When I was seven, I was tasked with bringing my friend to the basement of our apartment building (overseas base housing in Germany often had odd things like basements and attic maids’ quarters) for a surprise birthday party. Terrified that I was going to somehow mess up and bring her in before everyone was ready, I left her on the stairs and went to check. So, of course everyone yelled surprise, my friend heard it, surprise blown.
I messed up by trying not to.
I’ll bet if you ask my dad he probably doesn’t even remember the incident. It looms much larger in my own mind, though. In fact, I still feel like a screw-up when I think about it. I cringe and go right back to being seven again. The ache of regret and shame rises up as if it were yesterday instead of decades ago.
Though small and seemingly unimportant, these are events that invoke strong feelings, and emotional moments are our most memorable.
Like a golfball hit repeatedly by a club, it’s the dings and cuts of life that make us unique.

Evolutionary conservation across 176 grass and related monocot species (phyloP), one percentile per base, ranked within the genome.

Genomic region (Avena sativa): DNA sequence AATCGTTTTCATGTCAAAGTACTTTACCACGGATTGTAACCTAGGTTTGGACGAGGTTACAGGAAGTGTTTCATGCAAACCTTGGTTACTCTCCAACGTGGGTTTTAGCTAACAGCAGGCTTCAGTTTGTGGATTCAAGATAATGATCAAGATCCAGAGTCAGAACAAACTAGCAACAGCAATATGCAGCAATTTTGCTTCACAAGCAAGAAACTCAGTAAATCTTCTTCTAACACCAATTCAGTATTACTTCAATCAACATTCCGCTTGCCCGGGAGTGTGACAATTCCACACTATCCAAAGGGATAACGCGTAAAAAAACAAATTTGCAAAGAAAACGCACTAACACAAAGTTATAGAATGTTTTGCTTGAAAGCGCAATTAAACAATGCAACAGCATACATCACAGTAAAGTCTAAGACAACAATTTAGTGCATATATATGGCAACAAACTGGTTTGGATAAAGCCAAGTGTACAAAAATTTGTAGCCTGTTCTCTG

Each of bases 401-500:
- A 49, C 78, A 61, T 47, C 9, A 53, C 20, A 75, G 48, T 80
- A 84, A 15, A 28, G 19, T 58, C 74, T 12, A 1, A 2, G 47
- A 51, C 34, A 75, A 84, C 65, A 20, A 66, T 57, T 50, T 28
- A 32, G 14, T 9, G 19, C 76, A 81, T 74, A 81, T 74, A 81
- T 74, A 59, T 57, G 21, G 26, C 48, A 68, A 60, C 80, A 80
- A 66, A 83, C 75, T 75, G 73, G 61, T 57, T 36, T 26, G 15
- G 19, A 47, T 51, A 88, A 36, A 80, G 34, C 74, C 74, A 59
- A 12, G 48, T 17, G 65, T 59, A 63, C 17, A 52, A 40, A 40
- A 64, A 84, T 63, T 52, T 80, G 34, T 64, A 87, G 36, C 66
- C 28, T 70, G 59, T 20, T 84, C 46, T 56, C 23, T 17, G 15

Which got me thinking about my characters. In addition to the standard background information, I always have one or two defining incidents in my characters’ back stories that help define who they are and their motivations. Usually, though, the events are major or long-lasting. Death of an important person, a violent attack, life with an alcoholic, being trapped in a fire.
(I could choose good things, but where’s the fun in that?)
What if I picked a few smaller life moments for my characters and fleshed them out? Maybe I don’t even have to share them with the reader. But those moments can still inform the character’s self-esteem, fears, quirks, and motivations.
Or, an event in the current story might trigger a memory of one of those minor incidents, causing an unexpected reaction.
Now the real challenge is figuring out what the small moments should be and how to use them.
I hope I don’t blow it.